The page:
[1] Directive 2001/29/EC of the European Parliament and of the Council of 22 May 2001 on the harmonisation of certain aspects of copyright and related rights in the information society –

[2] See, e.g., ‘“Communication to the public” under EU copyright law: an increasingly Delphic concept or intentional fragmentation?’ E.I.P.R. 2016, 38(12), 715-717; and ‘Communication to the public or accessory liability? Is the CJEU using communication to the public to harmonise accessory liability across the EU?’ E.I.P.R. 2018, 40(5), 289-294.

[3] There appears to be a distinction in the case law of the CJEU depending on the nature of the allegedly infringing activity: cases that relate to broadcasting and re-transmission appear to be dealt with slightly differently than those relating to hyperlinking. See the articles cited at the footnote immediately above for more details. For the purposes of this section, we are concentrating on hyperlinking only.

[4] In addition to the fact that sharing a hyperlink may infringe copyright, the text (e.g. headline or title) included in a hyperlink may also infringe the rightsholder’s reproduction right if the text quoted is the author’s own intellectual creation. See, e.g., Infopaq International v Danske Dagblades Forening (Case C-5/08) [2012] Bus LR 102 and Newspaper Licensing Agency Ltd and others v Meltwater Holding BV and others [2011] EWCA Civ 890.

[5] At least 1 US court has held that hyperlinking per se does not infringe copyright as no copying is involved – the user who clicks on the hyperlink is referred to the “genuine” article. (Ticketmaster Corp., and others v., Inc., No. CV 99-7654-HLH (BQRx), 2000 WL 1887522 (C.D. Cal. Mar. 27, 2000).

[6] Svensson and others v Retriever Sverige AB (Case C-466/12) [2014] Bus LR 259.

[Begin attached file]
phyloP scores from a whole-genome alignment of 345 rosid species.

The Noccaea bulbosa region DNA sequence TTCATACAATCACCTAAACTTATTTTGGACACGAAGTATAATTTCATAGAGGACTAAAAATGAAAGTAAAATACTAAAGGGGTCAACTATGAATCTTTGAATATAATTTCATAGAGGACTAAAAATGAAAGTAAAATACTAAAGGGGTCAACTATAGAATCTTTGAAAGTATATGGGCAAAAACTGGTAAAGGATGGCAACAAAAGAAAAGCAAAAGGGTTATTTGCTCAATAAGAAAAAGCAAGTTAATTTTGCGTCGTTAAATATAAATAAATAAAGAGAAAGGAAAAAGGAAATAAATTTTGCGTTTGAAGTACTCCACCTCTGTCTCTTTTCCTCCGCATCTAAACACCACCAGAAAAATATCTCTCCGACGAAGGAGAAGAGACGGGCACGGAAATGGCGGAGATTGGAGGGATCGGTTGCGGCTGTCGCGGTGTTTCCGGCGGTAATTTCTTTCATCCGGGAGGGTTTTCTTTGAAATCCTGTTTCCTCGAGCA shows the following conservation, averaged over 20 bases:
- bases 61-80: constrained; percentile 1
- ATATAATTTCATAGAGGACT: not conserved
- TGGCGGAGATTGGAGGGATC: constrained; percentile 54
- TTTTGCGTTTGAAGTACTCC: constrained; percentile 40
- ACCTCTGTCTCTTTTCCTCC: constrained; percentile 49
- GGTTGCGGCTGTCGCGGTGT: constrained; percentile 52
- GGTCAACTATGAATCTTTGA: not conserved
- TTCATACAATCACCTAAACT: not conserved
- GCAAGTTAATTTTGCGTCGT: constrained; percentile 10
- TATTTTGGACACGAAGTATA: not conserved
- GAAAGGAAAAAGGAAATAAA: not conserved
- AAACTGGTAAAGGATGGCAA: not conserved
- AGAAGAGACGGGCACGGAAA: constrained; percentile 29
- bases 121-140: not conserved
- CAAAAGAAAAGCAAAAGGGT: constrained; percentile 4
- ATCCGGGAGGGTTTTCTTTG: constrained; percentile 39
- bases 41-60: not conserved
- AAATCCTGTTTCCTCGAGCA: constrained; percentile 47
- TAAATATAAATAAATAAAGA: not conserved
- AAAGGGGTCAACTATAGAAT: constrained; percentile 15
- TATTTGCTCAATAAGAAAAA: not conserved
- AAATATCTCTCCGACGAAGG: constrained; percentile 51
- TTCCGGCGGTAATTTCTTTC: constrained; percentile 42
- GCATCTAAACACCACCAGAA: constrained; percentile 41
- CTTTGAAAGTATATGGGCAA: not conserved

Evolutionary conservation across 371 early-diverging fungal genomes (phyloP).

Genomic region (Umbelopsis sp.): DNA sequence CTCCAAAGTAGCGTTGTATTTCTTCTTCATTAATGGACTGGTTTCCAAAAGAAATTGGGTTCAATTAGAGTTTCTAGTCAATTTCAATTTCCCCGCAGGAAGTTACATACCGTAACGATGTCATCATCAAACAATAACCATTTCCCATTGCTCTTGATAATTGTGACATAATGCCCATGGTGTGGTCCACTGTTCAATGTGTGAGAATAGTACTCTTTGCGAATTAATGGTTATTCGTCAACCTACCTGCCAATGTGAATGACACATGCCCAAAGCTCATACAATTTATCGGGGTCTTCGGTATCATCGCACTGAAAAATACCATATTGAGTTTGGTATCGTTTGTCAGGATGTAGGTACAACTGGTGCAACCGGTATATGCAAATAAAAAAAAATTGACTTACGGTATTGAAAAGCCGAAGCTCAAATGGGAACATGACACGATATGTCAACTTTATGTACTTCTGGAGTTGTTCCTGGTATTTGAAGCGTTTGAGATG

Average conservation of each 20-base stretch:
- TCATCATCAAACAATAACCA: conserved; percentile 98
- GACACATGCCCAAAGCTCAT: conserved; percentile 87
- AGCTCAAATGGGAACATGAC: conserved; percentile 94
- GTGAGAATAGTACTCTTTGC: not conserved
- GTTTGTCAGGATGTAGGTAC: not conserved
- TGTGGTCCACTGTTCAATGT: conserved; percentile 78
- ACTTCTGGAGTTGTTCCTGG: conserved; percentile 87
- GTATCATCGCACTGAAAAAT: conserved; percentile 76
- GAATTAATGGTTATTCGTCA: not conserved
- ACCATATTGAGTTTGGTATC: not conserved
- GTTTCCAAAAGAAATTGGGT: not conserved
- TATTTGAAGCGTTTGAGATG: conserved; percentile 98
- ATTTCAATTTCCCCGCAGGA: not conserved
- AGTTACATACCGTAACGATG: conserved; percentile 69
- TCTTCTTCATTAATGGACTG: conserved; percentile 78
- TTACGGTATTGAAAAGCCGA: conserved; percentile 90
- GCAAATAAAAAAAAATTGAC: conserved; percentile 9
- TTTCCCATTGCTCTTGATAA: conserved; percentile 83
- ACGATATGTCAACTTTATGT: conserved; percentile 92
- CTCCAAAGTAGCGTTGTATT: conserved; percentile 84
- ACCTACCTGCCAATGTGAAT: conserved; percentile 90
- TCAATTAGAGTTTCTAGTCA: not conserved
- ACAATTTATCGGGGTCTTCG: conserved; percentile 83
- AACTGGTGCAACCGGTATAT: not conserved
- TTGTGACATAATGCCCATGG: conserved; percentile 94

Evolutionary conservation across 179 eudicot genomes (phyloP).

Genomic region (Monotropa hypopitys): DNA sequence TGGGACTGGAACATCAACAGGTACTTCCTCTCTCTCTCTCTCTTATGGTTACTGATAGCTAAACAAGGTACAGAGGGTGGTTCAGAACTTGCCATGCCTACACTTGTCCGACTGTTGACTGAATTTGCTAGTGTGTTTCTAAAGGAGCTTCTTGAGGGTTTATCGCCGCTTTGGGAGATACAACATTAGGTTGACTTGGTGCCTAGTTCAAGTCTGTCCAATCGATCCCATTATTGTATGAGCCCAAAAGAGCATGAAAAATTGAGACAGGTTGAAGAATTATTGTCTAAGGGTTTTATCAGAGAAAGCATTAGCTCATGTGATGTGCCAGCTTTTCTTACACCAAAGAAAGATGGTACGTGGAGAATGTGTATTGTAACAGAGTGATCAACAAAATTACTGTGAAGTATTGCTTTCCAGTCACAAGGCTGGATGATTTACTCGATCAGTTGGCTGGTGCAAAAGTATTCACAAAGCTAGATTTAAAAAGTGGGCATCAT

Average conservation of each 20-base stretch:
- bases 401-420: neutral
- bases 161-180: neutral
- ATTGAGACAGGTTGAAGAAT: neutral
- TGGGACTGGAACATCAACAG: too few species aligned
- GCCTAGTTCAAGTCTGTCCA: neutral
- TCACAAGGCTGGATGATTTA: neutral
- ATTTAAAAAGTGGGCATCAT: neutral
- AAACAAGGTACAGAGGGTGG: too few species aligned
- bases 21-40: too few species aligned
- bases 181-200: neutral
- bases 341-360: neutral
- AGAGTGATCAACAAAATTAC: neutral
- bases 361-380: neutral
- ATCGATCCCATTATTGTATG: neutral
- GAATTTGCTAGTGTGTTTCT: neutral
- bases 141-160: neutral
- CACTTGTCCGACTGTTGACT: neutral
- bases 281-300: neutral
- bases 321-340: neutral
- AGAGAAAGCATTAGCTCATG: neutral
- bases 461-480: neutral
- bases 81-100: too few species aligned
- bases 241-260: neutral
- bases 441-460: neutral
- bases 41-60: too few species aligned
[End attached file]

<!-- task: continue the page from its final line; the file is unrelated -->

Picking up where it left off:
[7] GS Media BV v Sanoma Media Netherlands BV (C-160/15) EU:C:2016:644.

[8] GS Media BV v Sanoma Media Netherlands BV (C-160/15) EU:C:2016:644.

[9] GS Media, paragraph 51.

[10] European Directive on Copyright in the Digital Single Market (Directive (EU) 2019/790 of the European Parliament and of the Council Of 17 April 2019.

[11] Article 15, DSM Directive.

[12] The aim is to “target only online services that play an important role on the online content market by competing with other online content services, such as online audio and video streaming services, for the same audiences”, i.e., YouTube, Instagram. Services that have a main purpose other than that of enabling users to upload and share a large amount of copyright-protected content with the purpose of obtaining profit from that activity, such as providers of business-to-business cloud services and cloud services, which allow users to upload content for their own use, such as cyber-lockers, are excluded. Smaller operations are subject to lighter obligations but the criteria are cumulative: “platforms which have less than 3 years of existence in the European Union AND which have a turnover of less than €10 million AND have less than 5 million monthly users”. Exceeding any of these 3 triggers the full regime.